Layoffs and Privitization / Claudia Cadelo

Working for the state is an ordeal: the wages are not nearly enough, productivity is zero, accountability is chaotic and worst of all you have to put up with the torpid meetings of a union which represents anyone but the worker. There are, however, those who have accepted all these conditions stoically and have endured years and years of state control in their jobs. It is not masochism that ties them to the apron strings of the state bureaucracy, but rather the little faith that a private investment will see them into their old age.

This isn’t the first time the government has decided — with a rope around its neck — to allow citizen initiative to sustain the national economy. We already saw, in the nineties, the emergence of private restaurants — los paladares — B&Bs, taxis, and little jobs in food service and household help. Today there is little left of that explosion of the self-employed. That is the problem: for how long will they let you keep your business?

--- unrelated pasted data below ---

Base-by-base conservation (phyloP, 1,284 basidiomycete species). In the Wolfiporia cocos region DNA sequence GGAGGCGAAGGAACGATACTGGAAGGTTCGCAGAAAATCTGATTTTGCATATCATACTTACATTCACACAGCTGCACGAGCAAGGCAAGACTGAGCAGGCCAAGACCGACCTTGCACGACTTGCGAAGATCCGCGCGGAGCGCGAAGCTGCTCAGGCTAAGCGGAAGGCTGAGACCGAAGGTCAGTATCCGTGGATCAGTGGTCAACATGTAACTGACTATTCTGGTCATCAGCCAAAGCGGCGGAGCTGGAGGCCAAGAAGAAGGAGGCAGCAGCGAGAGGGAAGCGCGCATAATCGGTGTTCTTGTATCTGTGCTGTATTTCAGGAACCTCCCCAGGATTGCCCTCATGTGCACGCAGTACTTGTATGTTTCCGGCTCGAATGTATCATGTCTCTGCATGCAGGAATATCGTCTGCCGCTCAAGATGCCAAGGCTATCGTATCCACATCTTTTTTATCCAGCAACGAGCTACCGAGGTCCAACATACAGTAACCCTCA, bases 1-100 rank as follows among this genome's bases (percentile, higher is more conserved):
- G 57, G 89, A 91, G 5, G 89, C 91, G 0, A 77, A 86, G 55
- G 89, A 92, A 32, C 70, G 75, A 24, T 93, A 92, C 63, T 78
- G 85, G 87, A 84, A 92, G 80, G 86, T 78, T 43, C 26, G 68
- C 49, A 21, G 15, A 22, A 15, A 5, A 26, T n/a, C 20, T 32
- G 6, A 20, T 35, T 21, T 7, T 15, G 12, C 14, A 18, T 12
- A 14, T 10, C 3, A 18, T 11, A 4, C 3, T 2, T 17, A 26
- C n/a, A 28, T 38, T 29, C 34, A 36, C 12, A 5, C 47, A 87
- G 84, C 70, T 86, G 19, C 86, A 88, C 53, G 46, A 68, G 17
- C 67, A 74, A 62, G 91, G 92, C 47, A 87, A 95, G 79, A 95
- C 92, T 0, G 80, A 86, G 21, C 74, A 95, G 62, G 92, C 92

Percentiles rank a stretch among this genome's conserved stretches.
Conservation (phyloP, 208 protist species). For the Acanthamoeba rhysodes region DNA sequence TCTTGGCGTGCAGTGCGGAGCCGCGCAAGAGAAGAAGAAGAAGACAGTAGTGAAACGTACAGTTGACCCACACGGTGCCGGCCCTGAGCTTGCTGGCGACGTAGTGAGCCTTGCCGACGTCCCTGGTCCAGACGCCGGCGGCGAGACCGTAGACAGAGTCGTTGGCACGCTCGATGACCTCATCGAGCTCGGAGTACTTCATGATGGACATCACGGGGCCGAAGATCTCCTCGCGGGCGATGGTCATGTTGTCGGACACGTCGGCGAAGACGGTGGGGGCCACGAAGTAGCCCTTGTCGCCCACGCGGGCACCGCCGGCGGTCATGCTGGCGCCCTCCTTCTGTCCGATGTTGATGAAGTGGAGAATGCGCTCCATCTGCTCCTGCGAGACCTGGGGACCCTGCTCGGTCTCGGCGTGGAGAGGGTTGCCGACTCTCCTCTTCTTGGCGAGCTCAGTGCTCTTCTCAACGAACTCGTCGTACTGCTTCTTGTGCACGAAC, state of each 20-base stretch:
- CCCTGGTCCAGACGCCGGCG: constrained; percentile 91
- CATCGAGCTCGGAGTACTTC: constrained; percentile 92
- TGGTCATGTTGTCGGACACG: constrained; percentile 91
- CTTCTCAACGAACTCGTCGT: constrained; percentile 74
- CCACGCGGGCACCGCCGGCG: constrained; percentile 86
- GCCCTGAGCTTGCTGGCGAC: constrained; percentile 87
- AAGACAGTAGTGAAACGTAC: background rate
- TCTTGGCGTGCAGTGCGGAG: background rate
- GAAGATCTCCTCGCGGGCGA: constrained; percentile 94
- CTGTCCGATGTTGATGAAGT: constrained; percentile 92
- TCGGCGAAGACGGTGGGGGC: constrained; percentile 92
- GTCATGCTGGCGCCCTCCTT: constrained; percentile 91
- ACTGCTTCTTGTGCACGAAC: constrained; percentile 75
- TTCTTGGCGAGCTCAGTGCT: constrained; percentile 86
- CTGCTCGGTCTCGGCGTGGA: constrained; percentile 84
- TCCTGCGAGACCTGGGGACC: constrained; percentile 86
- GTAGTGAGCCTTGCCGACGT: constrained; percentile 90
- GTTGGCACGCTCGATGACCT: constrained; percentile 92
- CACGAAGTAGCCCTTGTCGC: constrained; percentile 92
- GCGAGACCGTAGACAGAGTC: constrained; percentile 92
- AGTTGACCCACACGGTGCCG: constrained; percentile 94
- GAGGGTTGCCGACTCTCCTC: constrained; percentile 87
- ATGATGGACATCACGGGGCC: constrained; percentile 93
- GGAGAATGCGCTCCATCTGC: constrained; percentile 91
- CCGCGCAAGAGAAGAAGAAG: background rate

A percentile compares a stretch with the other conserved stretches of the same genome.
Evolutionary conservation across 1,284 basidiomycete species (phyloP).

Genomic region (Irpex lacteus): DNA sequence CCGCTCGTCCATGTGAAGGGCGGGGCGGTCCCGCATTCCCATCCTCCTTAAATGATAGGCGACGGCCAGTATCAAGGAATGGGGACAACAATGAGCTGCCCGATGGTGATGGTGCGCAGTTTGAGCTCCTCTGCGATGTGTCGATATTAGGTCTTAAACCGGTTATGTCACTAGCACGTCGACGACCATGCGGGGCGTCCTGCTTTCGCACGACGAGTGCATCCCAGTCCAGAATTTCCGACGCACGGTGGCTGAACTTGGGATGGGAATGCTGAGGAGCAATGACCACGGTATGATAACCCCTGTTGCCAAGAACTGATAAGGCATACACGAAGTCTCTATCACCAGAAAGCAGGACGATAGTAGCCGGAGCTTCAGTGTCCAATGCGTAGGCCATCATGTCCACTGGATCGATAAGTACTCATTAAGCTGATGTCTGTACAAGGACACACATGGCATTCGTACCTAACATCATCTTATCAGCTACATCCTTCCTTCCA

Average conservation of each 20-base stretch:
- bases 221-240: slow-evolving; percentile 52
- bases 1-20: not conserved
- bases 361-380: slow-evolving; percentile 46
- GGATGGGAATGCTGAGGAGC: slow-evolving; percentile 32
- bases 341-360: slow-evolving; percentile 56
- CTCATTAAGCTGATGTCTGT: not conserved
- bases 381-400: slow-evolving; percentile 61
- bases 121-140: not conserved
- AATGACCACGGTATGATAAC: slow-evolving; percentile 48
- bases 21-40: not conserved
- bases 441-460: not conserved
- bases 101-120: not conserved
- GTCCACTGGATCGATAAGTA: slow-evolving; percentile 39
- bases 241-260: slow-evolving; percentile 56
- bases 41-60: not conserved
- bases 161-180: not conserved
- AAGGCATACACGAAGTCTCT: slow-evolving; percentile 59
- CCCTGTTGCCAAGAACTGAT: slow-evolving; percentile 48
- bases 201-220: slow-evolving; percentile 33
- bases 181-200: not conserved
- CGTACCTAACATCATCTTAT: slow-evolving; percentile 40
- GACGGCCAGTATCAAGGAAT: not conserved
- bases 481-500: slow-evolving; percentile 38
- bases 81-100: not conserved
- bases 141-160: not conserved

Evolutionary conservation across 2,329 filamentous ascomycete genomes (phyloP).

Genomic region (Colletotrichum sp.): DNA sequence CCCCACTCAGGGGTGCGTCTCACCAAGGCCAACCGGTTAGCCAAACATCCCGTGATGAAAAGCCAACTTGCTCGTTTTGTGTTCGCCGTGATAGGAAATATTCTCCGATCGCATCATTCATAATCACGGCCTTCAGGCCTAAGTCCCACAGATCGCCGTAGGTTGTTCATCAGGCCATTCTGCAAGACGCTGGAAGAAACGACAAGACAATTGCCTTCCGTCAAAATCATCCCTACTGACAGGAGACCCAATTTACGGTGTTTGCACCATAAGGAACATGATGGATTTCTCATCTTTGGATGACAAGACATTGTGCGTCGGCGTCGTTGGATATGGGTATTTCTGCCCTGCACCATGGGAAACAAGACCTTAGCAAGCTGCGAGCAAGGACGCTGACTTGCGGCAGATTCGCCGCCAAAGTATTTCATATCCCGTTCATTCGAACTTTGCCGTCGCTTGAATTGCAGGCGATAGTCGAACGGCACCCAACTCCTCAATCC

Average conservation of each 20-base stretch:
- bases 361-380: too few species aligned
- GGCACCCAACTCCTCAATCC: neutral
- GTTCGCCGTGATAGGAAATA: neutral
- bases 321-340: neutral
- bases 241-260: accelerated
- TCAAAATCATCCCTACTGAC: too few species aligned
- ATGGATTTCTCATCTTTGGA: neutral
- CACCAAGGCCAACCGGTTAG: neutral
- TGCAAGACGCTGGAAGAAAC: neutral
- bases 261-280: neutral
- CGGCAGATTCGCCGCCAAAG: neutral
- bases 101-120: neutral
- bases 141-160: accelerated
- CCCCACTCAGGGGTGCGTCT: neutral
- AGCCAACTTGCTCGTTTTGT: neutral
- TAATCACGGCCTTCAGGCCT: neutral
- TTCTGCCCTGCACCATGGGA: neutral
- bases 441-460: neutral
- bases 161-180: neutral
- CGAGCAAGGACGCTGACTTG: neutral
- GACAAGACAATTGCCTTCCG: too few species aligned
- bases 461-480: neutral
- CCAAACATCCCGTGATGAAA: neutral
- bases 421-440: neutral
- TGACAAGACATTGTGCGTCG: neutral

To launch a restaurant, rent a room, or sell pizzas is not a short-term investment. People want to see the fruits of their efforts but the likelihood that the bureaucracy will, one day, knock on your door to take away all your permits has cycled through the history of the Revolution. I have a friend who had been operating a fairly popular restaurant for two years, when one afternoon an inspector came and took her papers to “verify them.” She is still waiting for them to be returned and in the meantime she cannot open the doors of her restaurant. She has received no explanation. She committed no crime.

September 20, 2010